An aromatic flavoring that’s familiar on the Thanksgiving buffet has a health benefit that men will be grateful for. I’m referring to allspice, which comes from the dried unripe berry of the tropical Pimenta dioica plant.
With a taste reminiscent of cinnamon, cloves, nutmeg and pepper all mixed into one savory little package, allspice is best known as the flavor powerhouse in pumpkin pie—but researchers recently discovered that it also may have the power to shrink prostate cancers. But then the question is…how would a man use it for health?
To understand why allspice might protect the prostate, you must start with the fact that most forms of prostate cancer thrive on androgens (male hormones, such as testosterone). That’s why doctors treat prostate cancer with powerful drugs that either stop the production of androgens or block them from being used by the body. But the medications’ side effects—severe hot flashes, decreased libido and increased risk for osteoporosis, diabetes and coronary artery disease—can be so difficult to tolerate that many men don’t remain on the drugs long enough to reap the full benefits.
The new study shows that allspice can block androgen receptor molecules that are vital to the growth and spread of prostate cancer—at least in mice. Though preliminary, the new research is so encouraging that all men should take note.
Part of the study took place in test tubes. The researchers prepared an allspice extract from the crushed berries and distilled water, then mixed the extract with human prostate cancer cells. Using several different methods, they determined that the allspice extract slowed the growth of prostate cancer cells by half in just 48 hours…blocked the progression of the cancer cell cycle…and induced cancer cell death.
Next, the researchers tested allspice in animals. First, mice were injected with human prostate cancer cells to make tumors grow. Then, one group of mice was given allspice extract to drink every day…a second group was injected with the extract three times per week. Other mice, serving as controls, were not given any of the extract.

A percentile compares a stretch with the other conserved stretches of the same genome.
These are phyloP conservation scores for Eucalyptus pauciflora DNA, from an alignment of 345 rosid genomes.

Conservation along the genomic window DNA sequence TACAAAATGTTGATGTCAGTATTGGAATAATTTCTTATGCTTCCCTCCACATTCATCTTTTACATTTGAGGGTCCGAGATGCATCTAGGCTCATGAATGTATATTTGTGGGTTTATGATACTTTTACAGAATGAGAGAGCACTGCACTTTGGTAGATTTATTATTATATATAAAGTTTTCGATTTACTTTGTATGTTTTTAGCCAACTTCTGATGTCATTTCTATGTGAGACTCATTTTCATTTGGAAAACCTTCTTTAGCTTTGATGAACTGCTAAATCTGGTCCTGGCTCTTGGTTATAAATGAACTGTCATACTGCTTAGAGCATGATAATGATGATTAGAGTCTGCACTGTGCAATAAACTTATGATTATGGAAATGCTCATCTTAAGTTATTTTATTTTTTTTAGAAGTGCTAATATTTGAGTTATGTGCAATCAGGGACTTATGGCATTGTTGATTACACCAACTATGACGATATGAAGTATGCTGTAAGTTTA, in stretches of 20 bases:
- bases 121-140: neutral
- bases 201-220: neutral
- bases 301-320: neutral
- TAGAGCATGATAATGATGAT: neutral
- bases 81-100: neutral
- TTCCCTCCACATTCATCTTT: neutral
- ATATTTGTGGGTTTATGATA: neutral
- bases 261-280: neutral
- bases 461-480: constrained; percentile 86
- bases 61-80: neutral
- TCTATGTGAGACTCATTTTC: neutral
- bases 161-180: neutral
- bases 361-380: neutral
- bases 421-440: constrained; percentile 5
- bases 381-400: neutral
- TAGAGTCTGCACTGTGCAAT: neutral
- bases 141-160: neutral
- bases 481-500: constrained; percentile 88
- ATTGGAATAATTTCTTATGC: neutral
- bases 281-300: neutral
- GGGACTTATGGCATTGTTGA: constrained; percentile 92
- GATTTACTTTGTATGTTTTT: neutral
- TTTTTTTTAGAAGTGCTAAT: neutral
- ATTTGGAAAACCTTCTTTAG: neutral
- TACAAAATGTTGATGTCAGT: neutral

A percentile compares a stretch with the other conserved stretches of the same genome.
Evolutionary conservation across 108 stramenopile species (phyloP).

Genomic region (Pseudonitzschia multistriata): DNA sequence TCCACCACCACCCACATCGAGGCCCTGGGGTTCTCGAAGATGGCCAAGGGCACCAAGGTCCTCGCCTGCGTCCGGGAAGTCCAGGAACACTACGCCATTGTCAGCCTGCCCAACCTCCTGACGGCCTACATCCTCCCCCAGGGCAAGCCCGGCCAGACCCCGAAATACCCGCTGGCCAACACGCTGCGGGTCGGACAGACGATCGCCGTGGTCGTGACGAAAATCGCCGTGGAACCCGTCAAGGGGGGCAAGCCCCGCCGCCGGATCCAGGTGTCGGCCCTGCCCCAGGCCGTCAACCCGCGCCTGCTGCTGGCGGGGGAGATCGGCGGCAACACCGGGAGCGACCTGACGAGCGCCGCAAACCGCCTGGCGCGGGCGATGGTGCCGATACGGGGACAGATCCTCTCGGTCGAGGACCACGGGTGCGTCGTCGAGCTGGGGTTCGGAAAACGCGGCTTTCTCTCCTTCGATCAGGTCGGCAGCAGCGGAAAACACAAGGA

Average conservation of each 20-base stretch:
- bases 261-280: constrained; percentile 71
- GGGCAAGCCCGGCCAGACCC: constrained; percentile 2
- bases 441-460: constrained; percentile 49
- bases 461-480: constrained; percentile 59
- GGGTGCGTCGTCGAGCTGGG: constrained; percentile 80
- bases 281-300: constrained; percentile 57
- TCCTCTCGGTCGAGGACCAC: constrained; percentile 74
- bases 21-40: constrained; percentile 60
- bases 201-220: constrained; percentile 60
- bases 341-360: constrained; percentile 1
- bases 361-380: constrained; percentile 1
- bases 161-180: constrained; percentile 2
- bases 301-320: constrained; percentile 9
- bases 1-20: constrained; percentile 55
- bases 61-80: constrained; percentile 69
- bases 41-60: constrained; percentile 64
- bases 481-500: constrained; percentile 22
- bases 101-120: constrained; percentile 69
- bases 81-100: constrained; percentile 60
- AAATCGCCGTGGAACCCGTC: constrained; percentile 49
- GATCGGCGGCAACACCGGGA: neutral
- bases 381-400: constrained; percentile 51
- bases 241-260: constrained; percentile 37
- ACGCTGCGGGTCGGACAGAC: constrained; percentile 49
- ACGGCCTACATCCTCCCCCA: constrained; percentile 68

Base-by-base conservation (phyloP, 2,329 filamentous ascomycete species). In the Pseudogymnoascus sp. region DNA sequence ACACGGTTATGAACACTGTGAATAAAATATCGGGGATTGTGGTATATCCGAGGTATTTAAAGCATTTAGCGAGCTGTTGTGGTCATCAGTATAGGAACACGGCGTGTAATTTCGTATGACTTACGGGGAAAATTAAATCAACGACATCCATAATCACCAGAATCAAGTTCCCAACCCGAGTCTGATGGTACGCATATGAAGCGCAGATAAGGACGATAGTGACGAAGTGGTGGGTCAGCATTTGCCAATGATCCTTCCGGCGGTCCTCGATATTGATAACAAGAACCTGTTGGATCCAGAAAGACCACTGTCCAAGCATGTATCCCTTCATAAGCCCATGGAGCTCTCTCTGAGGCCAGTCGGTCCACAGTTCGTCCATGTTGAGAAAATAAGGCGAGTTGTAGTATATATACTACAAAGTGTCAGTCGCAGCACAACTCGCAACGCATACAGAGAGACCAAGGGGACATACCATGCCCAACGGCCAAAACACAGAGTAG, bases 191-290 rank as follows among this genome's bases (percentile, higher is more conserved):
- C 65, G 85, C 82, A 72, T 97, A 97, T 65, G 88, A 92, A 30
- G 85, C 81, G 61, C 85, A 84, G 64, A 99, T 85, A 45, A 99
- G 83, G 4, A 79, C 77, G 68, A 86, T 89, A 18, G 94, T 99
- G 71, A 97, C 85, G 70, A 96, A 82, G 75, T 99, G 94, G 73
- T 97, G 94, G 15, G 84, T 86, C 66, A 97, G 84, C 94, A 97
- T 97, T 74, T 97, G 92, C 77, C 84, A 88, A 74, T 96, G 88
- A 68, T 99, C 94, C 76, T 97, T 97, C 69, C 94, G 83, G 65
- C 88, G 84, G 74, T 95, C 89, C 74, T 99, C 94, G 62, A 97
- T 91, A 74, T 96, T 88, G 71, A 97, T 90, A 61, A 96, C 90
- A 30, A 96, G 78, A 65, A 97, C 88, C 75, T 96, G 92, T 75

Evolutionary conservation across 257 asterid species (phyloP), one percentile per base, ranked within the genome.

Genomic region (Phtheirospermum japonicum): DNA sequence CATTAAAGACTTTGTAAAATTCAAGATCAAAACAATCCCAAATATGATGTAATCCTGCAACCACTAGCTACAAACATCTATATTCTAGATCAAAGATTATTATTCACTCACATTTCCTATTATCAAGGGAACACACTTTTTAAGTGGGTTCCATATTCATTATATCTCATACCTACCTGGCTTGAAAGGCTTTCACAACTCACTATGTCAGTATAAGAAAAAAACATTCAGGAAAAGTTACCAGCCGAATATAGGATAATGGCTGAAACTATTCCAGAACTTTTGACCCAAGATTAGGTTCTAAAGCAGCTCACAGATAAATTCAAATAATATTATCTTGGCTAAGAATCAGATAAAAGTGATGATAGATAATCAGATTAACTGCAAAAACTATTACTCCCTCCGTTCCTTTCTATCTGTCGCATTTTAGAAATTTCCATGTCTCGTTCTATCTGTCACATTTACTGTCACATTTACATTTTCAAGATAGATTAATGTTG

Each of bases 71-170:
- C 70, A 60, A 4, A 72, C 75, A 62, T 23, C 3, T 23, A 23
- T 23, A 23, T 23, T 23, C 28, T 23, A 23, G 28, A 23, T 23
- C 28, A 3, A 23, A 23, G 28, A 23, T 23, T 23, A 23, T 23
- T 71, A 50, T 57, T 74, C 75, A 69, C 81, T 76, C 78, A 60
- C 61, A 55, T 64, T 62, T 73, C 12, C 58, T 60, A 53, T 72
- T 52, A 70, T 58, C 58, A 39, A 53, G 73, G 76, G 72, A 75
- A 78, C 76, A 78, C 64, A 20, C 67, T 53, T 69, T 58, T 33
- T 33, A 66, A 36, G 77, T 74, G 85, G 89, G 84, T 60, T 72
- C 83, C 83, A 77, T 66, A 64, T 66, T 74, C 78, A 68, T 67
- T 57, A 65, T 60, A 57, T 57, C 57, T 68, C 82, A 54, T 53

Six weeks later: Compared with prostate tumors in the control mice, tumors in the mice that were injected with the allspice extract were 58% smaller. Drinking the extract seemed even more beneficial, with tumors in that group of mice being 62% smaller than those in the control group. There were no apparent adverse effects from the allspice.
After some trial-and-error testing, the researchers determined that the compound in allspice responsible for the slower tumor growth was ericifolin. Rather than affecting androgens themselves (as anti-androgen drugs do), ericifolin prevents the androgen receptor from being synthesized in the cancer cells. Because it gets to the root cause of the trouble, the researchers said, this mechanism potentially makes ericifolin particularly useful in fighting a deadlier, advanced form of the disease (called hormone refractory prostate cancer) in which the receptor works autonomously, without the androgens. Bonus: Ericifolin also has been shown to have antioxidant, antibacterial and pain-relieving effects.
Obviously, since this study was performed in test tubes and mice, it is way too early to suggest that allspice can prevent or cure prostate cancer in men—but the researchers did call it “potentially a unique dietary chemopreventive agent” in the fight against the number-two cause of cancer deaths among men.
Allspice generally is considered safe when consumed in amounts typically used to season foods, but not enough is known about its safety in medicinal amounts…and there is some concern that it may slow down blood clotting or interfere with medications that reduce blood clotting. Clearly, future studies are needed to test allspice’s safety and efficacy in reducing prostate tumor size and/or preventing prostate cancer and to determine the most appropriate medicinal dosage. In the meantime, it’s worth talking to your doctor about the possibility of adding more allspice to your diet.
Adding more allspice to your diet: To receive a dose of allspice equivalent to that which the mice received, a man would have to consume about two teaspoons of powdered allspice per day. You’re probably not going to eat enough pumpkin pie daily to get that much allspice (though you might enjoy trying), but there are lots of other ways to get allspice into your diet. For instance, allspice is frequently used in Asian, Middle Eastern and Caribbean cuisine, especially Jamaican jerk seasoning and spiced teas. You can use allspice by sprinkling it on green beans, carrots, sweet potatoes or scrambled eggs…using it to season braised or barbequed meats after cooking…or adding it to ground coffee before brewing. Experiment to see what tastes good to you.